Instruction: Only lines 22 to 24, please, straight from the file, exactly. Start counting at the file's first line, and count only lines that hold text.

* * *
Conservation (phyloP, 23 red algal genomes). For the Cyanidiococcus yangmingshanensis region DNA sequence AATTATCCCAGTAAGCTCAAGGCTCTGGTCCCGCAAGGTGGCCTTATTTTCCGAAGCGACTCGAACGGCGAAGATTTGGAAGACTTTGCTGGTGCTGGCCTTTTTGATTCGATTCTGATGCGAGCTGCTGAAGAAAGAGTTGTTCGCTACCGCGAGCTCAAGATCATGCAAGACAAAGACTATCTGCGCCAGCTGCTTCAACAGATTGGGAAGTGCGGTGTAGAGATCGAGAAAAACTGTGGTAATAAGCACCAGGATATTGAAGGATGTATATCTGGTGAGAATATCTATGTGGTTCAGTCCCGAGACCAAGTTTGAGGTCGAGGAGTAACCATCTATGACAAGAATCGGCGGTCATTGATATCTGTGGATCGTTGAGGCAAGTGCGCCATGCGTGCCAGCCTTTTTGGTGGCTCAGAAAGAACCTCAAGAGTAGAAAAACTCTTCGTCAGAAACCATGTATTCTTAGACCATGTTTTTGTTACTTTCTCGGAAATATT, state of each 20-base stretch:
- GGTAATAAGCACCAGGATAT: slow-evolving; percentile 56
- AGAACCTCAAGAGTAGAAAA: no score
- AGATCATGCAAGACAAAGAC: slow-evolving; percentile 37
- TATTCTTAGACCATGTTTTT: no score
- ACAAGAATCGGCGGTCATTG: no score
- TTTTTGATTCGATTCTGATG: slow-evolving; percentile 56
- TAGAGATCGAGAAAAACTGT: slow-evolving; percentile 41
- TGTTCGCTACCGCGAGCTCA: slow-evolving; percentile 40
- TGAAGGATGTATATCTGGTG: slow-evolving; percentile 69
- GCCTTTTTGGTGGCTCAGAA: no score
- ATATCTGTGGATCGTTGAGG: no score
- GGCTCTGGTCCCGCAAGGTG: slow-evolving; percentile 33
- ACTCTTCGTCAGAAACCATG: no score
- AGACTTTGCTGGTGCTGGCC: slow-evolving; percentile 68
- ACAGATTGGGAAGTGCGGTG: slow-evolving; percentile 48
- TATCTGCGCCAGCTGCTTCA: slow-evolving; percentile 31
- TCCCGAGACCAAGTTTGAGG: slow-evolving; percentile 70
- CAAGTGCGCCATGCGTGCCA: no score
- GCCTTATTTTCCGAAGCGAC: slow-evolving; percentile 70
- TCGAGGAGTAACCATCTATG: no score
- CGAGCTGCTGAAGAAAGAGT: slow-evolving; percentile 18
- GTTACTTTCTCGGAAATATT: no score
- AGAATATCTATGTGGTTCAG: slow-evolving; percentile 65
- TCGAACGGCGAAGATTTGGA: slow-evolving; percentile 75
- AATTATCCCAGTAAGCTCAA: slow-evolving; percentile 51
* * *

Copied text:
- CGAGCTGCTGAAGAAAGAGT: slow-evolving; percentile 18
- GTTACTTTCTCGGAAATATT: no score
- AGAATATCTATGTGGTTCAG: slow-evolving; percentile 65